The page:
* SRB moly tender is first in about two decades
* Traders see more Chinese buying before year-end
* Cobalt market tight as supplies fall short of demand
HONG KONG/LONDON, July 24 (Reuters) - China has bought almost 3,000 tonnes of molybdenum oxide, used to strengthen steel, for the first time in 20 years, helping to support struggling domestic producers squeezed by tight credit conditions, industry sources in Europe and Asia said.
It has also bought some 100-200 tonnes of cobalt, used in electronics and batteries for electric vehicles, in a separate closed-door tender, four sources said, although less than the 1,000 tonnes it had tendered for.
China’s State Reserves Bureau (SRB) bought the 2,700 tonnes of the minor metal used to make ferro-molybdenum, an ingredient in special steel for the petrochemicals and oil sectors, two sources who had direct knowledge of the closed-door tender said.
The SRB is expected to buy another 2,300 tonnes of molybdenum before the end of 2014, and is also likely to still be looking to buy the 1,000 tonnes of cobalt initially sought, a move traders said could squeeze cobalt prices higher.
High grade cobalt prices COB-CATH-LON are at $14.95-$16/lb, their highest since May 2012 as the market had tightened in recent weeks due to high demand and low producer supplies.
“They were unable to find the quantity they needed. They will have to come back into the market another time to buy up to 1,000 tonnes,” a cobalt trader said.
Traders said the molybdenum oxide purchase was unlikely to significantly lift international prices, with plentiful supplies and low demand. Molybdenum oxide prices are trading steady at $13.30-13.50/lb MLY-OXIDE-LON.
One of the sources said the molybdenum oxide purchases will help domestic producers who have been hurt by low demand and tight credit conditions in the last two years.
“China is still a self-contained market. In light of the production in China and the stocks over there, 5,000 tonnes being bought within the domestic Chinese market is not a lot. It will quite easily be absorbed,” a molybdenum trader said.
Global molybdenum mine production totalled 270,000 tonnes last year, according to the U.S. Geological Survey (USGS), with top producer China accounting for 110,000 tonnes of output.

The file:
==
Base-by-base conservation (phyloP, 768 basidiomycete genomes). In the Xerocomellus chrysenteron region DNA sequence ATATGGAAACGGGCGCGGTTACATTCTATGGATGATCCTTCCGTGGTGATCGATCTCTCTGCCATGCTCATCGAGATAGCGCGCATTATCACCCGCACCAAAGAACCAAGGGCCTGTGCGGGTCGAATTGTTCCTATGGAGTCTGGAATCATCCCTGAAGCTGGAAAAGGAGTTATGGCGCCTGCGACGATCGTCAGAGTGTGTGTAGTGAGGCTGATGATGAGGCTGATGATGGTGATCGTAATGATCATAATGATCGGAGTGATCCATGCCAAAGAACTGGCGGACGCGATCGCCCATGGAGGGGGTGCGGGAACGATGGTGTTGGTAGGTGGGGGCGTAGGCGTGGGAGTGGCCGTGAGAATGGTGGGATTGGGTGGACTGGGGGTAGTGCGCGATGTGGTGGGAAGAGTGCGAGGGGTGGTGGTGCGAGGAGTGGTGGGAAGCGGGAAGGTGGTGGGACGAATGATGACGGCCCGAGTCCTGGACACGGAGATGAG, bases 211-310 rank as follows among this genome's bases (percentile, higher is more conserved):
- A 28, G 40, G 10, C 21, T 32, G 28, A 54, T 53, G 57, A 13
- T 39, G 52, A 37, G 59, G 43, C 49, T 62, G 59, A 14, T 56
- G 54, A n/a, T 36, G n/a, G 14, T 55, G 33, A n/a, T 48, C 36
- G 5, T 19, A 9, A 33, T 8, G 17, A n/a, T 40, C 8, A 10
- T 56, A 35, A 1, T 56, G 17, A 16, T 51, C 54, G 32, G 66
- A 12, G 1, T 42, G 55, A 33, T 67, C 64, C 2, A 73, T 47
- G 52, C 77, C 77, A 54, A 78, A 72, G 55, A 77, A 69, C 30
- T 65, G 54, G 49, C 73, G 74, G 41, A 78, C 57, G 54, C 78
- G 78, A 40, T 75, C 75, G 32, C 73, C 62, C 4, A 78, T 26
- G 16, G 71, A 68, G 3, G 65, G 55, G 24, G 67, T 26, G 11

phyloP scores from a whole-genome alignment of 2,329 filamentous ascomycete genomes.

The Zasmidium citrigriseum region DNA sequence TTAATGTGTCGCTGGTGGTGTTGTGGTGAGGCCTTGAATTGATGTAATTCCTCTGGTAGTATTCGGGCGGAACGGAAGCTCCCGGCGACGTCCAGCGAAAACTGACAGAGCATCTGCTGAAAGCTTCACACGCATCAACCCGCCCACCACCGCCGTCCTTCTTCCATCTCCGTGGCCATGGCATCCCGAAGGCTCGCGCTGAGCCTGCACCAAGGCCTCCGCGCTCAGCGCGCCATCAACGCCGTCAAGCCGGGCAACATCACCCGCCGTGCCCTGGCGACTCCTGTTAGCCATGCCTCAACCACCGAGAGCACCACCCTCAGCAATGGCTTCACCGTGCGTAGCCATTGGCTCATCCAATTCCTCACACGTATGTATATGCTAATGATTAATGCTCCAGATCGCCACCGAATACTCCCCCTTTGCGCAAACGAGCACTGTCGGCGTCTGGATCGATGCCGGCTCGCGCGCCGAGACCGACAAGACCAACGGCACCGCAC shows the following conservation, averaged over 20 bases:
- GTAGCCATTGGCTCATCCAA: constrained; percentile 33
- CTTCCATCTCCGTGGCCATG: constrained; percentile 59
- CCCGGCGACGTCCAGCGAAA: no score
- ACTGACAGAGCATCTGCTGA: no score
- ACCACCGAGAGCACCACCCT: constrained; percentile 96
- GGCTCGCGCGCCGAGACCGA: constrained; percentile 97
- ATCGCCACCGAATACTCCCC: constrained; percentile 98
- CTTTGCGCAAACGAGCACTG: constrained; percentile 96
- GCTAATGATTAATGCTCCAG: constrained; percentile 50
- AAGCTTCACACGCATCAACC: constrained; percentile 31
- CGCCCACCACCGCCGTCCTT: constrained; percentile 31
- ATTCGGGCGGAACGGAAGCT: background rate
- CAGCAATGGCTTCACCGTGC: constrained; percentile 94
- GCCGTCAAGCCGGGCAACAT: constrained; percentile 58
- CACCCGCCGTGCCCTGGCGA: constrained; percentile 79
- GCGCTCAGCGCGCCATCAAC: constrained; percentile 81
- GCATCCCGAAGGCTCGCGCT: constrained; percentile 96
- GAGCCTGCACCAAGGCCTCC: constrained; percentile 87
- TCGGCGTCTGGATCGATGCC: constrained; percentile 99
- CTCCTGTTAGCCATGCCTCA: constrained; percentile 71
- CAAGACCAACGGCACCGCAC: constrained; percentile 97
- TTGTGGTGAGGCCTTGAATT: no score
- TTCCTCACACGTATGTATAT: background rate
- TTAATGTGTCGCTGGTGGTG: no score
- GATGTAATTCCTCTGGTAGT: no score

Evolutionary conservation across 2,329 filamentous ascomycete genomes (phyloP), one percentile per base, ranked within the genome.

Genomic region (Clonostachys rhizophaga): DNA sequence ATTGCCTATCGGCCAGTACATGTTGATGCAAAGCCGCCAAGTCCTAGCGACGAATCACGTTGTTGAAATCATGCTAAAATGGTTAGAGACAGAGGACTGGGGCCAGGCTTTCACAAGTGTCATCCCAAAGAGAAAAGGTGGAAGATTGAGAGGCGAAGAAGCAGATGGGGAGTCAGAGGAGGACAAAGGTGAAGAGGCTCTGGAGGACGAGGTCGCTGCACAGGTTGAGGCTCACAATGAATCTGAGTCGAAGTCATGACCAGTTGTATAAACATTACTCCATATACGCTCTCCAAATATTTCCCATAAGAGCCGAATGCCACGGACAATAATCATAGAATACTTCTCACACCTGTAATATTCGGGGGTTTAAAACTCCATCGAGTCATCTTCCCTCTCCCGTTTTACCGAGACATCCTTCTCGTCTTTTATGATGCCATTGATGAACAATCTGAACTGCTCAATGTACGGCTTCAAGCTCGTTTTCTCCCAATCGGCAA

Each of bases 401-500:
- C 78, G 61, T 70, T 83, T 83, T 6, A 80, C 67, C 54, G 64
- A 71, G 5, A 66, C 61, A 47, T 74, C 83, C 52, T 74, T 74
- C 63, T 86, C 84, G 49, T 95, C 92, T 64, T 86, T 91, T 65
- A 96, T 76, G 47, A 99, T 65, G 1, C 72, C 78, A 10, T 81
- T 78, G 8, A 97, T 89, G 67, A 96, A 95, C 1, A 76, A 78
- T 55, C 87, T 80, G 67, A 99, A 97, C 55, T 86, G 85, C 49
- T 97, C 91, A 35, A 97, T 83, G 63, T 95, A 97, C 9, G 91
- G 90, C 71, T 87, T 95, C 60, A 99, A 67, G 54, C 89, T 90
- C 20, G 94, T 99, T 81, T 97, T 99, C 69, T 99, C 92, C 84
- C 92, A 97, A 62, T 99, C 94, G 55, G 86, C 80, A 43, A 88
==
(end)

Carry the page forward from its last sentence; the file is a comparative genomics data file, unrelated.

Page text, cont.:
The SRB has in the past bought other metals such as aluminium and zinc domestically as a means of supporting local producers. The buying came after the state body in 2012 added more metals, including some minor metals and rare earths, in its programme of stockpiling strategic materials.
In December, China bought nearly a quarter of the global production of germanium, a material used in fibre optics and semiconductors, according to traders.
China does not publish details of its metals stockpiles. Officials at the purchasing department of State Reserves Bureau in Beijing were not available to comment.
BRISK BATTERY DEMAND
The stockpiler paid around 1,400-1,450 yuan per one percent of metal contained in the 2,700 tonnes of molybdenum oxide, and around $15.70/lb for cobalt.
Traders said cobalt market was seeing brisk demand from the battery industry and low producer supplies, resulting in prices moving-up following the SRB’s purchase.
“Cobalt demand is pretty healthy. The producers have nothing to sell at the moment and this is causing tightness in the market,” another trader said.
Cobalt is an ingredient in lithium-ion rechargeable batteries, used widely in the electronics sector and in electric vehicles. Mine production for cobalt was 120,000 tonnes last year, USGS said.
Traders said the SRB was unable to secure the 1,000 tonnes tendered for as sellers had only wanted to sell up to 200 tonnes due to a low bid price by the stockpiler. (Editing by Susan Thomas and David Evans)
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